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Hillsborough's cash-strapped environmental lands program gets last-minute boost in 2016 budget

TAMPA — Hillsborough County's cash-strained environmental lands program could get a $15 million boost next year.

New bonding for the Environmental Lands Acquisition and Protection Program, one of several last-minute adjustments to the county's 2016 budget, is expected to pass Thursday without much wrangling from commissioners.

The popular ELAPP program, designed to preserve environmentally sensitive lands, is running dangerously low on funds. There is just $4 million left unallocated from an initial $59.5 million cash infusion.

About 80 percent of voters in 2008 approved up to $200 million in county bonding to support the program.

The money that would be set aside for ELAPP — $15 million to purchase land and $1.3 million for interest on the bonds — would help shore up those reserves, but it comes with strings attached.

Hillsborough commissioners said Thursday at a public hearing that they wanted to see a plan from ELAPP on how the money would be spent and its long-term acquisition strategies.

"The reality is we do not know what land is out there, what land can feasibly be considered for acquisition," Commissioner Ken Hagan said.

Noting the recent rainfall, Commissioner Victor Crist said a premium should be placed on buying lands that will improve drainage and relieve flood-prone areas.

Earlier this summer, Commissioners Stacy White and Les Miller proposed setting aside for ELAPP $15 million from the county's $23 million oil spill settlement with BP. Commissioners instead said they wanted to hold the money in reserve until the 2017 budget.

The new funds for ELAPP are coming out of an additional $114 million added to the budget at the last minute to bring the entire 2016 spending blueprint up to $4.83 billion.

The one-time infusion doesn't fix the fact that the county doesn't have a long-term funding source to support additional borrowing for land purchases.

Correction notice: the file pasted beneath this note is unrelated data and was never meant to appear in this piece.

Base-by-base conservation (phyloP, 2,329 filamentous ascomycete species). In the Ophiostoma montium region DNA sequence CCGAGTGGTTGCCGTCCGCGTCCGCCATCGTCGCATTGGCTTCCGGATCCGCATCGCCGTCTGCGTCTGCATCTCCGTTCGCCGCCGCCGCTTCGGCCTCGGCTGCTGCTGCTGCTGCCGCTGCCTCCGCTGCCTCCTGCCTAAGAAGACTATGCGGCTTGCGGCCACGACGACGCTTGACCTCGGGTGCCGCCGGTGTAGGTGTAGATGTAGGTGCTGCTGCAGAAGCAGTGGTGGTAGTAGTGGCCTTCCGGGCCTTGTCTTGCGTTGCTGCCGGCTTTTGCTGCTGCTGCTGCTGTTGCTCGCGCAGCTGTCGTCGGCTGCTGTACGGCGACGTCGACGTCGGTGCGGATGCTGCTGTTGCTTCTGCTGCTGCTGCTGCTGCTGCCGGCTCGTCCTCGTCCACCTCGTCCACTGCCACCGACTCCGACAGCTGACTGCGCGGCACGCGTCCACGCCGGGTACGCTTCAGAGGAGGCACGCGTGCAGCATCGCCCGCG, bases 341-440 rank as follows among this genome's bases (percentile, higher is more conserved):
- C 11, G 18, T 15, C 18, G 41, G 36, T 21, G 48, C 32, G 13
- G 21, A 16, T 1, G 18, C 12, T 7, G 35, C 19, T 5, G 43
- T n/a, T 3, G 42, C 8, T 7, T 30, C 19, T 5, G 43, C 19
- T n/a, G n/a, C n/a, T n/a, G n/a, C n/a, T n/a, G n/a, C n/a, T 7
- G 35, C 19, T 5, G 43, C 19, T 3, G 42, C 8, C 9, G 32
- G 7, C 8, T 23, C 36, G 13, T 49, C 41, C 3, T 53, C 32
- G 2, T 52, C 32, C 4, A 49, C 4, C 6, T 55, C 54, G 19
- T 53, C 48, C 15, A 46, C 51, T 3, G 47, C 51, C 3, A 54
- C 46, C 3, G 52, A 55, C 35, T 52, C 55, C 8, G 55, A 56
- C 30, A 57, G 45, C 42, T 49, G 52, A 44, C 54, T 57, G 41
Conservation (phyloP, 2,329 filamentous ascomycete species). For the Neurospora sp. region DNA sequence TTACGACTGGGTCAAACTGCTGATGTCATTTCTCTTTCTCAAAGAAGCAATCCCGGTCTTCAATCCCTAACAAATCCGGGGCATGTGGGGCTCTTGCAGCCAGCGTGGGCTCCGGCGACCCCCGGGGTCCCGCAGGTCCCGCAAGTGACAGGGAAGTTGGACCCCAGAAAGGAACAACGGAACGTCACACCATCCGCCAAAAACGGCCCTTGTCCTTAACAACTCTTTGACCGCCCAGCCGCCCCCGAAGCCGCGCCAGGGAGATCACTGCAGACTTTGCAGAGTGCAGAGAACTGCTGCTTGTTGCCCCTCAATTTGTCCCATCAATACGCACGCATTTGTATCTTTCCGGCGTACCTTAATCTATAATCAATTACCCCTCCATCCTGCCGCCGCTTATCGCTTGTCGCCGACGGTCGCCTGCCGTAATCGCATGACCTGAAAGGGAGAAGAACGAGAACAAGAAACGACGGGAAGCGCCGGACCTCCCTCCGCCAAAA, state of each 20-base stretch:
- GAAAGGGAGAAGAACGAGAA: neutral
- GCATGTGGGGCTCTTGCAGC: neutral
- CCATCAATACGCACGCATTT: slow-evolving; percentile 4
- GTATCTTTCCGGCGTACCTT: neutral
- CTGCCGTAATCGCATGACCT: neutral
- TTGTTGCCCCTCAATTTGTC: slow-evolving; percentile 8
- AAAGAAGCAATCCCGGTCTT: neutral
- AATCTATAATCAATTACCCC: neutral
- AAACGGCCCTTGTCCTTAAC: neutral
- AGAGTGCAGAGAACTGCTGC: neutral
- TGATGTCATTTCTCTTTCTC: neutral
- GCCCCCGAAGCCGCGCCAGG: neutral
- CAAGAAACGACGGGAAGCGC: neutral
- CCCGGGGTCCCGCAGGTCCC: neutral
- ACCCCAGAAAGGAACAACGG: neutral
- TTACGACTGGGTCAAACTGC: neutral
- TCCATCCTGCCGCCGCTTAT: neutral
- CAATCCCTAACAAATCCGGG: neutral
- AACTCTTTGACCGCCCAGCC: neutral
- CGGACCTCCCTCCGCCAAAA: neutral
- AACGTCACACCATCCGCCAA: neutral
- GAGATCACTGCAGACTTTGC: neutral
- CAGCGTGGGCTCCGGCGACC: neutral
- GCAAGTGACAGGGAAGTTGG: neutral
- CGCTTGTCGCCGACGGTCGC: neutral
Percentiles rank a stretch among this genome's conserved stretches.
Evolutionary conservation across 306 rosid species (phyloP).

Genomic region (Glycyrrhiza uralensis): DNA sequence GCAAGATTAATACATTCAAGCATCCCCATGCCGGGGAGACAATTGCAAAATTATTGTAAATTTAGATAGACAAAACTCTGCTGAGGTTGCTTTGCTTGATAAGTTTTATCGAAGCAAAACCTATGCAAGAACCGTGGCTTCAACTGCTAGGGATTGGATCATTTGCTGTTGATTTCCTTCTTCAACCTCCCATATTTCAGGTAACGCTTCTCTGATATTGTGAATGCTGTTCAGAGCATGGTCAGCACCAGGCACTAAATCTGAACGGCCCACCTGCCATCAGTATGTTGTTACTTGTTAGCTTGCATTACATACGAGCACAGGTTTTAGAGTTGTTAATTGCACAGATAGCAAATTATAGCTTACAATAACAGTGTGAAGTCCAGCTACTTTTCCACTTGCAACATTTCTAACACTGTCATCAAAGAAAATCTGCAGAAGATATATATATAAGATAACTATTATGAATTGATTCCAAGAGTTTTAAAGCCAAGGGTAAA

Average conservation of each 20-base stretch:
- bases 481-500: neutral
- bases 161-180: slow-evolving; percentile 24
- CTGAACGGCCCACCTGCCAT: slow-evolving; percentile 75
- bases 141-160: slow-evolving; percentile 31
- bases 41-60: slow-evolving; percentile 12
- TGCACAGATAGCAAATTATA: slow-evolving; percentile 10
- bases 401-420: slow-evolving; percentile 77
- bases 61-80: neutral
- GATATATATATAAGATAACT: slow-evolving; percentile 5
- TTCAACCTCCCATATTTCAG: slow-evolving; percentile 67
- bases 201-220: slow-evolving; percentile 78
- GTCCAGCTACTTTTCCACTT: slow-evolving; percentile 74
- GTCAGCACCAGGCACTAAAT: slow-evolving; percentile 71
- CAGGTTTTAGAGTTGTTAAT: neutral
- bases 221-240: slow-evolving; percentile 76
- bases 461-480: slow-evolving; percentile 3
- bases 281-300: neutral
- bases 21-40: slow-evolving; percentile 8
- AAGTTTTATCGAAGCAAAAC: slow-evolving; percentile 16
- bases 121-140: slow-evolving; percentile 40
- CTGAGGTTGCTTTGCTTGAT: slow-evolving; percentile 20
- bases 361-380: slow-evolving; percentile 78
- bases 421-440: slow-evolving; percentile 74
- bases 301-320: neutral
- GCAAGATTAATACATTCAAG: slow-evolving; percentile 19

In the past, ELAPP bonds were supported with additional taxes. But commissioners have balked at raising taxes this time around.

Commissioner Sandy Murman suggested last week that "our ELAPP lands have more recreational properties to them, so we can use them to the benefit of the citizens that are paying for it." Some think there could be revenue opportunities there.

The $114 million added to the budget is coming from several sources, including the BP settlement, and rosier property tax revenue predictions. The county also chose not to move forward with a new south county community center after Gov. Rick Scott vetoed a matching grant, freeing up $3 million.

About $6 million of the $114 million will go toward road improvements.

Commissioners will vote on the final budget Thursday at another public hearing. As it stands, the proposed county millage rate in the budget is the same as it was in 2015: 5.7960 mills, or $5.79 for every $1,000 in property value, for Tampa residents (who pay a separate property tax levied by the city); and 10.7547 mills throughout unincorporated Hillsborough County.

If maintained at those levels, it would be the first time in 23 years that the county has not lowered the millage rate, though rising property values mean residents will likely pay more. Commissioner Al Higginbotham said he won't vote for a budget if the rate isn't rolled back.

Higginbotham has proposed a rate decrease countywide of 0.0017 mils, which amounts to a 17-cent savings for every $100,000 in property value.

Contact Steve Contorno at Follow @scontorno.